• Cremated Remains -- In the "biz" known as "cremains."
  • Scattering of Ashes -- Illegal at sea.

Hope you've found these little bits of body disposal trivia informative. What I've shared barely scratches the surface of Ms. Adams presentation. So if you ever have the chance to go, don't miss out! Be sure to click on her website link above!

Any thoughts of your own on body disposal?

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Friday, July 9, 2010

Technology: Stopping Time and Bodily Functions

As you write, does time stop? And when your kids play video games, do they forget to eat and go to the bathroom?

When I become immersed in writing, the world stands still and I lose all track of time. I'll tell myself I just want to revise one little paragraph, and it'll take 15 minutes. Next thing I know, an hour has passed--even though it only seemed like 15 minutes! Needless to say, I went beyond that one paragraph. And like my kids, I forget all about food while sitting with my laptop. Nice benefit! But the laptop is a further time drain when the writing's done for the day and I want to surf the Internet.

After my children have played video games for an extended period of time, and I force them to leave the "crack" alone, they're suddenly starved, not to mention in need of relieving themselves to the point of dancing.

On days my boys aren't allowed to play their games, they always beg for a fix. When I say they're addicted, they readily agree. Not long ago my kids told me that some poor guy was found dead by his computer. For days on end he'd played video games and forgotten to eat anything. I laughed. But they said, "We're serious!" To which I said, "See why you shouldn't play video games all the time, you could die!" I seriously doubt the episode happened, but maybe the story will motivate my kids to play less!

I don't know what can make me keep track of time when I write or surf the Net!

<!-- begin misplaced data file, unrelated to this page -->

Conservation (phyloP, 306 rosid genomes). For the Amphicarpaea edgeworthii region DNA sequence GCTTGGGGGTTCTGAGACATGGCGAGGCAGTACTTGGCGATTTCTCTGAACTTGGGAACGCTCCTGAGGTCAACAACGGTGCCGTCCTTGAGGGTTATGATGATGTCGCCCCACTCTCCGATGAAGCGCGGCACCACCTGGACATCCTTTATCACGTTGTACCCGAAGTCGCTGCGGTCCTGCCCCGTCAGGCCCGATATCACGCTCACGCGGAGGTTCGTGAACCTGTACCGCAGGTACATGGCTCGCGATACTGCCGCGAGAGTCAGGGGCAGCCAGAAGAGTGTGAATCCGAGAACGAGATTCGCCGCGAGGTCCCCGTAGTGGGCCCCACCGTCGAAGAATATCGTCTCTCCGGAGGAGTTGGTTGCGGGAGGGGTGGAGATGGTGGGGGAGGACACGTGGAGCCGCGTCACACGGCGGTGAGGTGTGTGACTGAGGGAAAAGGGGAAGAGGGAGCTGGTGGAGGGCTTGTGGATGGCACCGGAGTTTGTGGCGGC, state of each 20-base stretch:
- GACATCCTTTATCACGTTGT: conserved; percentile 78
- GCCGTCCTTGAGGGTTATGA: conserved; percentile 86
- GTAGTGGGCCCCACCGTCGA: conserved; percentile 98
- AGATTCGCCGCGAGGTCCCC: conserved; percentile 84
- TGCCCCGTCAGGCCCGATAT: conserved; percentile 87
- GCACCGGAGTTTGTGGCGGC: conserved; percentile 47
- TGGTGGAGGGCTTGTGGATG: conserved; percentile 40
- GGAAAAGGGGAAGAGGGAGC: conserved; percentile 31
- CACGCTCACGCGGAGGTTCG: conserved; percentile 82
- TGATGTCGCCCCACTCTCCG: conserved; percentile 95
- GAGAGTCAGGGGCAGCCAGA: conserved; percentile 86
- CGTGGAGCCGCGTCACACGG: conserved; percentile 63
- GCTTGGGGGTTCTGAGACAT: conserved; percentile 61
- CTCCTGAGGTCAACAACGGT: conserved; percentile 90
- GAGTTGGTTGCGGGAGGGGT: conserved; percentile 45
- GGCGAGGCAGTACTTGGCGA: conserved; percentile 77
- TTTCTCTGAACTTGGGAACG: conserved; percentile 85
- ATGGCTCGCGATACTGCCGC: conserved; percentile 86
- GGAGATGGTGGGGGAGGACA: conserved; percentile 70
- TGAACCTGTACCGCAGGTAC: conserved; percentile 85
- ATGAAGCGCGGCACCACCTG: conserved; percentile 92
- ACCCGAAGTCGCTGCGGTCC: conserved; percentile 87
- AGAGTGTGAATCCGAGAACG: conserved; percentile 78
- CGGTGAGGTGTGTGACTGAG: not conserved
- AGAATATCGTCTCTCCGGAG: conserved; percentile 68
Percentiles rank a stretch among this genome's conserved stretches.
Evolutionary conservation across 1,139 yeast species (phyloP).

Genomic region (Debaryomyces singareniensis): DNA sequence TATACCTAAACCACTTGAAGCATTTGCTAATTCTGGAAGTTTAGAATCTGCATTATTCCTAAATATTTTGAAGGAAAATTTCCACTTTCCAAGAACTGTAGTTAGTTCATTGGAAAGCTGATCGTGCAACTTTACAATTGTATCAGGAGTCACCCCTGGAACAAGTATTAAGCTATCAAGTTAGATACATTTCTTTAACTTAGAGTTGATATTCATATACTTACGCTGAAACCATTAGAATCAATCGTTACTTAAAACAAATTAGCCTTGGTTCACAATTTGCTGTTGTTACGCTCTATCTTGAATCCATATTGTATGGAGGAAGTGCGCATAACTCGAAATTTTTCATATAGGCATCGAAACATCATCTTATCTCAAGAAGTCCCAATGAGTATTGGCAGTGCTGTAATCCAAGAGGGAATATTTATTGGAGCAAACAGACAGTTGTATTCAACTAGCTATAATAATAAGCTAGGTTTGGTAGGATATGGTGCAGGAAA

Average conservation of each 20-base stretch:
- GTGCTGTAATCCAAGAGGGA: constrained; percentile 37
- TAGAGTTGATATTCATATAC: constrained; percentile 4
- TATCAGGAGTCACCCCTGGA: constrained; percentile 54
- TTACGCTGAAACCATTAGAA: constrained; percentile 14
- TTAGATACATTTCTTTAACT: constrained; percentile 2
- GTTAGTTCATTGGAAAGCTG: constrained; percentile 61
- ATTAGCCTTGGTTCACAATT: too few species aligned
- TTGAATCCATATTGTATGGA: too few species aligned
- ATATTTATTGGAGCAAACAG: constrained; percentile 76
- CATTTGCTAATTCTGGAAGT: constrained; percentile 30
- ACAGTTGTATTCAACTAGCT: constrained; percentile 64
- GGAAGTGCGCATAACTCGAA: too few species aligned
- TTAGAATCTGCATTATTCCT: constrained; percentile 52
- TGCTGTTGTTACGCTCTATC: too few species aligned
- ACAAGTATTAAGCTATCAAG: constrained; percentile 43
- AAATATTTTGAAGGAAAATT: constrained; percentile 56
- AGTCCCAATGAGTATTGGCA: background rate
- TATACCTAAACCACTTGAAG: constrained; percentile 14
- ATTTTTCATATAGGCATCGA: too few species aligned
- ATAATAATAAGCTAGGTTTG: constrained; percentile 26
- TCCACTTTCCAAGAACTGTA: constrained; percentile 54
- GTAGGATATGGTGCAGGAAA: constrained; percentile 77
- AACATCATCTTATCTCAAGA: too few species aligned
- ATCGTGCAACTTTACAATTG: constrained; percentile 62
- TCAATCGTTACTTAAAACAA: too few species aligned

Does your computer make time stop for you?

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Wednesday, July 7, 2010

The Tortured Hero

"My arm to me was what hands are to a concert pianist, what feet are to a marathon runner. It's what made me valuable. What gave me worth in the eyes of the world. Then suddenly, my arm was gone." Dave Dravecky

In the June 2010 issue of Romance Writers Report, Romance Writers of America's Librarian of the year, Jennifer Lohmann, said her favorite romances involve a tortured hero. "...bring down that duke with stroke in his 30s, ruin a painter's painting arm and take away his eye...give him a stutter, have his mother abandon him, his father hate him..."

When the hero you've created is tortured, just the right woman--your heroine--can come along and pull him out of the lowly depths to which he has sunk. Regardless of the obstacles, and what your hero has suffered, your heroine can restore him to the man he once was, only better. Don't you just love happy endings?

After I read Ms. Lohmann's quote, I started thinking about some real life tortured heroes. Sometimes, the torture can be self inflicted, through lapses in judgement, such as alcohol abuse or drug use. But sometimes, unavoidable circumstances can bring about life altering change.

Michael Phelps, star athlete and Olympic champion. We all know his story. With the world at his fingertips, Phelps made a rather pricey error in judgement. Once photos circulated of him indulging in an illegal substance, his multi-million dollar endorsements slipped right through his fingers and down the drain. Those Wheaties boxes featuring his picture were distributed to third world countries.

Ludwig van Beethoven, brilliant German composer and pianist, began to lose his hearing while still in his twenties. He ended up completely deaf, but despite this still continued to compose, conduct, and even perform. The cause of Beethoven's deafness is unknown, but it has been attributed to syphilis, lead poisoning, typhus, an auto-immune disorder, and even immersing his head in cold water to stay awake.

Lou Gherig, the great baseball player from the 1920's and '30s, is remembered for his prowess as a hitter, his consecutive games played record, and his farewell to baseball at age 36. Then he was stricken with with a fatal neurological disease, amyotrophic lateral sclerosis, now known as "Lou Gherig's Disease." Motor function of the central nervous system is destroyed, but the mind stays in tact, and life is cut short. Gherig died at 38.

Dave Dravecky is a Christian motivational speaker. At one time, however, he was a major league baseball player. He's remembered for his battle against cancer, which ended his baseball career. After undergoing surgery to remove cancerous cells in his pitching arm, Dravecky began playing again. But the cancer returned. Eventually, his left arm and shoulder were amputated. After the first surgery Dravecky wrote a book entitled Comeback. He later wrote a follow-up, When You Can't Come Back.